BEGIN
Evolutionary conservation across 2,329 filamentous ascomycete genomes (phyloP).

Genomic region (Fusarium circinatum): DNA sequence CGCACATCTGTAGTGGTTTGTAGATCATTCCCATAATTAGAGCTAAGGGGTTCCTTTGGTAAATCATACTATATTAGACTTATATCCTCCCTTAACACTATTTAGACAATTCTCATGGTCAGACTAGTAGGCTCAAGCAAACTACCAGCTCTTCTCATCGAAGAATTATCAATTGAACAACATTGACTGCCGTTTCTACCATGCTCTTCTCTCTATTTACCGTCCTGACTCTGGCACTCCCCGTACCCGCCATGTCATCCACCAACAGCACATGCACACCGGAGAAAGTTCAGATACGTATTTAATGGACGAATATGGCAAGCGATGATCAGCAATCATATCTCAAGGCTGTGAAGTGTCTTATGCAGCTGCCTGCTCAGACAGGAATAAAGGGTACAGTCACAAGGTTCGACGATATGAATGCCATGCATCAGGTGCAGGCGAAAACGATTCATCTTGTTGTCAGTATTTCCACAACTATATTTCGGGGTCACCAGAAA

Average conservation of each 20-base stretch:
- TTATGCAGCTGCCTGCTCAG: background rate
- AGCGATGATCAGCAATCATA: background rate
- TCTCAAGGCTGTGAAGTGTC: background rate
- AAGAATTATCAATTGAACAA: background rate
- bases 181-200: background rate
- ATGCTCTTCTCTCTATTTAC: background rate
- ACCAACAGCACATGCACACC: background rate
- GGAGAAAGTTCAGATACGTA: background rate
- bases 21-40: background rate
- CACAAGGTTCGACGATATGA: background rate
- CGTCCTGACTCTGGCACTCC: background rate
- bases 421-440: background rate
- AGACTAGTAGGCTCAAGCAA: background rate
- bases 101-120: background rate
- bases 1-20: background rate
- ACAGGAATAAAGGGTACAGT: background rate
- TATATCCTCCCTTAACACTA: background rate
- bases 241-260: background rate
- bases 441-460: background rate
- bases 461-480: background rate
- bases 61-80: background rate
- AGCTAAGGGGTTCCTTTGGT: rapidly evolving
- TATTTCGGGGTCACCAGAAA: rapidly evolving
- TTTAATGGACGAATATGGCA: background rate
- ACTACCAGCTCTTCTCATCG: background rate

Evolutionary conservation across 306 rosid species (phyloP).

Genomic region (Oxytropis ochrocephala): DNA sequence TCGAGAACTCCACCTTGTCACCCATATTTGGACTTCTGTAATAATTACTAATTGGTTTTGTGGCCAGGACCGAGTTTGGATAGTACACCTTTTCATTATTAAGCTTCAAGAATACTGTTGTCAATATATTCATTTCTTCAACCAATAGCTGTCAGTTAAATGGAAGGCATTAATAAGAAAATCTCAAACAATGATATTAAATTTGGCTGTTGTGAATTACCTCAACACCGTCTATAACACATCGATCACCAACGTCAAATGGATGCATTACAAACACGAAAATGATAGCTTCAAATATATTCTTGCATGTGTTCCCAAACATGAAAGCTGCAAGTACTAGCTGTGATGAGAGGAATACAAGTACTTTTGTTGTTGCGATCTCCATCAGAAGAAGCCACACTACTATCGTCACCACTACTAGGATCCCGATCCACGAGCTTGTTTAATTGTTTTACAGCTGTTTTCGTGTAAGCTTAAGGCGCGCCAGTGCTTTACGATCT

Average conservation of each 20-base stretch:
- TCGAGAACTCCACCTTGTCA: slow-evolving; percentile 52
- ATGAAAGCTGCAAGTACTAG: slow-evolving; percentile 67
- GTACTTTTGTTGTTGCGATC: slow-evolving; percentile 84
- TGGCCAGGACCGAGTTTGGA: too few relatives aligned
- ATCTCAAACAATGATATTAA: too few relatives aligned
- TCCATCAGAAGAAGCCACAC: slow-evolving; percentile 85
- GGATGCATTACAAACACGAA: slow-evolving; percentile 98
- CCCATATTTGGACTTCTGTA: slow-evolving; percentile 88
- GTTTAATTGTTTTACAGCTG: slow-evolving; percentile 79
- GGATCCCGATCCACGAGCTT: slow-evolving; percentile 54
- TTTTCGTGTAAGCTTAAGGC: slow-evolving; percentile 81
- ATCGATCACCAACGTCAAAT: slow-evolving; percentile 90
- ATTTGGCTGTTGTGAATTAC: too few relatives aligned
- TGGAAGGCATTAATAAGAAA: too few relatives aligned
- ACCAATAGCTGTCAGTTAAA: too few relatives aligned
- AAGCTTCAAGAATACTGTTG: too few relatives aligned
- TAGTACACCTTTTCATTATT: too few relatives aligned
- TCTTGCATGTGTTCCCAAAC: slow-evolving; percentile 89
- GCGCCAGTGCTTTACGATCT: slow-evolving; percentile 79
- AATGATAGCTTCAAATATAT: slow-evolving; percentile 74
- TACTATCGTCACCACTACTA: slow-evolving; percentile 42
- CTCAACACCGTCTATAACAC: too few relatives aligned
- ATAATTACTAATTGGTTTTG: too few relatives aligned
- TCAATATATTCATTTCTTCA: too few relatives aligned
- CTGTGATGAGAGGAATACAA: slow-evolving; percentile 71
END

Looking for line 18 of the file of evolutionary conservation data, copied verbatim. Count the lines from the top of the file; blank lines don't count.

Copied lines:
- bases 1-20: background rate